A qualified retirement plan established by an employer (business) for its employees. Under a 401(k) plan, eligible employees may defer a portion of their wages/salary to their account under the plan. These deferred amounts are referred to as salary-deferral contributions, and can be made on a pre-tax and/or post-tax basis.
Earnings in a 401(k) account grow on a tax-deferred basis and distributions are treated as ordinary income when distributed from the account.
IRC § 401(k)
Additional Helpful Information
Individuals may defer up to 100% of their compensation up to the dollar limit that is in effect for the year. Individuals who reach age 50 by the end of the year may defer additional amounts referred to as ‘Catch-up’ contributions.
- The dollar limits are available here
These are the limits established under federal law. However, an employer may elect to reduce the percentage of salary that an employee may defer to his/her 401(k) account. For instance, the plan may be designed to limit salary deferrals to 10% of compensation. In such a case, if the individual’s compensation for the year is $70,000, the maximum amount he/she can contribute as salary deferral contributions for the year is $7,000 ($70,000 x 10%). Plans may be designed to allow participants to make after-tax salary deferral contributions.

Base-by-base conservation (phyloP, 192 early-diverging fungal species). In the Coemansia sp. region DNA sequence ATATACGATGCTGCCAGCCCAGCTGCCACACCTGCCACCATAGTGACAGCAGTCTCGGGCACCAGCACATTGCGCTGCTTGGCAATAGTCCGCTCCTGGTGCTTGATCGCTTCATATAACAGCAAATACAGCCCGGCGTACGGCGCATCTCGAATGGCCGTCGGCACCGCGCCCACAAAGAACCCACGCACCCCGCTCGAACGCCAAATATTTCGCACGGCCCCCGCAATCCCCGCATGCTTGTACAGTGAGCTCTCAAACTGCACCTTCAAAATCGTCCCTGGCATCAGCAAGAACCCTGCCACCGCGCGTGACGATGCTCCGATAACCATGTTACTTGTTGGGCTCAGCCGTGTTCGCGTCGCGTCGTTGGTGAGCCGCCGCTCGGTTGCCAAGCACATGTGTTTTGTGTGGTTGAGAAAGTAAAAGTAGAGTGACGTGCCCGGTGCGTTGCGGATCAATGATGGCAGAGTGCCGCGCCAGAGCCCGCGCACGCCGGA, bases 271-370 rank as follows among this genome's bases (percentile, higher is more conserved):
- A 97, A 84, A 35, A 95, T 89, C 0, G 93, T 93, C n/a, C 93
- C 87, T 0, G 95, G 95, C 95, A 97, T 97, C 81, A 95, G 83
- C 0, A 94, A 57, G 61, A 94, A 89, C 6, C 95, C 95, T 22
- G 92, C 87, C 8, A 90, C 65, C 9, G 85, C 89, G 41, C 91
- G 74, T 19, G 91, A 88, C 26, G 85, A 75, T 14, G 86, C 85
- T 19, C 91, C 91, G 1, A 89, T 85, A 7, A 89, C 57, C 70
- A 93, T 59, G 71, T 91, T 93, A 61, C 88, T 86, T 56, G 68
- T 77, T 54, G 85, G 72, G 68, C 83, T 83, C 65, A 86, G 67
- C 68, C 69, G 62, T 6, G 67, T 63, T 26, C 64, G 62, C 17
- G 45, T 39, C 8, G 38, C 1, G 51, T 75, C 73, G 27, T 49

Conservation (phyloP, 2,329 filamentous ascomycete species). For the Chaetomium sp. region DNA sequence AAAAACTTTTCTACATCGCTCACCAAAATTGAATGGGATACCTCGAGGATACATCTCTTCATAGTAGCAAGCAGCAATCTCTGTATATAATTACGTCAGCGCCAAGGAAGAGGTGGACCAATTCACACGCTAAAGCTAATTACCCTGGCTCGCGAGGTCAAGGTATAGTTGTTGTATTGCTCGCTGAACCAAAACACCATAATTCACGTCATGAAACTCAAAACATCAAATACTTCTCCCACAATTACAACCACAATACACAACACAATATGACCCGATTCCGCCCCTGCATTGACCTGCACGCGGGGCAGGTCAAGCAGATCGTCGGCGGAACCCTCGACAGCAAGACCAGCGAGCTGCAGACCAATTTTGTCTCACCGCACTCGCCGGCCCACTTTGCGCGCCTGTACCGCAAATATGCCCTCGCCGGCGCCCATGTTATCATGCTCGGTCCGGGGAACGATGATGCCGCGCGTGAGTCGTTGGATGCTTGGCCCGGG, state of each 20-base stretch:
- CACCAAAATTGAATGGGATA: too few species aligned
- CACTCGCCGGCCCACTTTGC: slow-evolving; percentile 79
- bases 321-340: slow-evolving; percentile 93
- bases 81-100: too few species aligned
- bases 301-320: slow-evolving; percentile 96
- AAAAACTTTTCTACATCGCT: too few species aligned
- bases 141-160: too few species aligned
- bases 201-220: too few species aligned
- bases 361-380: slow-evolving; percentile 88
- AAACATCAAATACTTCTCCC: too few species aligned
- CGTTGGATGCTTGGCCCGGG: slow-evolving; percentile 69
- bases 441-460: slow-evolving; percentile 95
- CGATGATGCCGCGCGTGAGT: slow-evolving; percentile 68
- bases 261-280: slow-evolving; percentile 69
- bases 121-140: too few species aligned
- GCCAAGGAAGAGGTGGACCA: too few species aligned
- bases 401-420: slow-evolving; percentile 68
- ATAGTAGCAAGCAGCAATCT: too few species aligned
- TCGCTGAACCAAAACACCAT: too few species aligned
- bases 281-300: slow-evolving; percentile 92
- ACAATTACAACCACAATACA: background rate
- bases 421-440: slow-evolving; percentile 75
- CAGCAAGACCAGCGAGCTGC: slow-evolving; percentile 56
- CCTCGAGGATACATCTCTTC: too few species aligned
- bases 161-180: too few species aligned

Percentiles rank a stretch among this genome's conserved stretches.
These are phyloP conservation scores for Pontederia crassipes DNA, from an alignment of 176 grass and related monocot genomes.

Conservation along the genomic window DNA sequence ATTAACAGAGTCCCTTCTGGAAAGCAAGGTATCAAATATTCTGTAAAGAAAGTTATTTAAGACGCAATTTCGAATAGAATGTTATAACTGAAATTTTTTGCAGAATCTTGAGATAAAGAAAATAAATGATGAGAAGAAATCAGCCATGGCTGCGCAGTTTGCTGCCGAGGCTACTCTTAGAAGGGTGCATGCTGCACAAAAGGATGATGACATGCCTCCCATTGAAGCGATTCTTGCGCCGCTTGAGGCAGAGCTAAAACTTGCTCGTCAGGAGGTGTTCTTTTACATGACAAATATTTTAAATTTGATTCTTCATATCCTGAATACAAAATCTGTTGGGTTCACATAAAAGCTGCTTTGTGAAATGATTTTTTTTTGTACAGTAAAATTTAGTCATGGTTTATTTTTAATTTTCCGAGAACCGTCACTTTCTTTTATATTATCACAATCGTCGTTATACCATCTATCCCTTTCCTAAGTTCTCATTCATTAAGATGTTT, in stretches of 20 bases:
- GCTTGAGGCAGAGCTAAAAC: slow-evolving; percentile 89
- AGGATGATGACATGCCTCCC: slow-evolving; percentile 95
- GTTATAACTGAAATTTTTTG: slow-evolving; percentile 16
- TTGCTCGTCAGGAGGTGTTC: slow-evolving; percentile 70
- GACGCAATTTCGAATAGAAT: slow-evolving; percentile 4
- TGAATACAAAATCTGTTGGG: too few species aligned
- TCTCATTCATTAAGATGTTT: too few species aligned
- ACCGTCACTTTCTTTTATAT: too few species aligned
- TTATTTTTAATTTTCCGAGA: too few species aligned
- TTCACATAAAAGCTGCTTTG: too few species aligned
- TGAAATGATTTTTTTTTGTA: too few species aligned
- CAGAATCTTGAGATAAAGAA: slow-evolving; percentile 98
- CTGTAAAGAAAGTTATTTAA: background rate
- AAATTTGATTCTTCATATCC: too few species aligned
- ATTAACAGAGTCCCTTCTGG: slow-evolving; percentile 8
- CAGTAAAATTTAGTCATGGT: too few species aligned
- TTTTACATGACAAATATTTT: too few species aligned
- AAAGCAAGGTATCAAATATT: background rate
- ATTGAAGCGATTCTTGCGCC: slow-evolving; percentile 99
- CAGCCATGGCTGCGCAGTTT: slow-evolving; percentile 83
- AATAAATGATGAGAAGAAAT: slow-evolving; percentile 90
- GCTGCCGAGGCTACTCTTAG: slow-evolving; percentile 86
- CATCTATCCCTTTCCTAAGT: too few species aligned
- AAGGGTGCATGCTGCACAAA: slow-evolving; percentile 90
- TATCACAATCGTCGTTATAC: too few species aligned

- A 401(k) plan is usually offered as part of a Profit Sharing Plan, stock bonus plan or pre-ERISA money purchase pension plan but can be offered independently.
- The aggregate/total contributions to a participant’s 401(k) account cannot exceed the annual addition limit that is in effect for the year. The limits are :
Individuals who are at least age 50 by the end of the year may make catch-up contributions in addition to the annual addition limit, if catch-up contributions are permitted under the plan.
Employers may choose to make Matching Contributions to the accounts of employees who make salary deferral contributions.
Nondiscrimination testing must be performed to determine if contributions under the plan are skewed disproportionately in favor of Highly Compensated Employees. If the plan fails the test, corrective action must be taken.
- The employer may need to file Form 5500 returns for the plan each year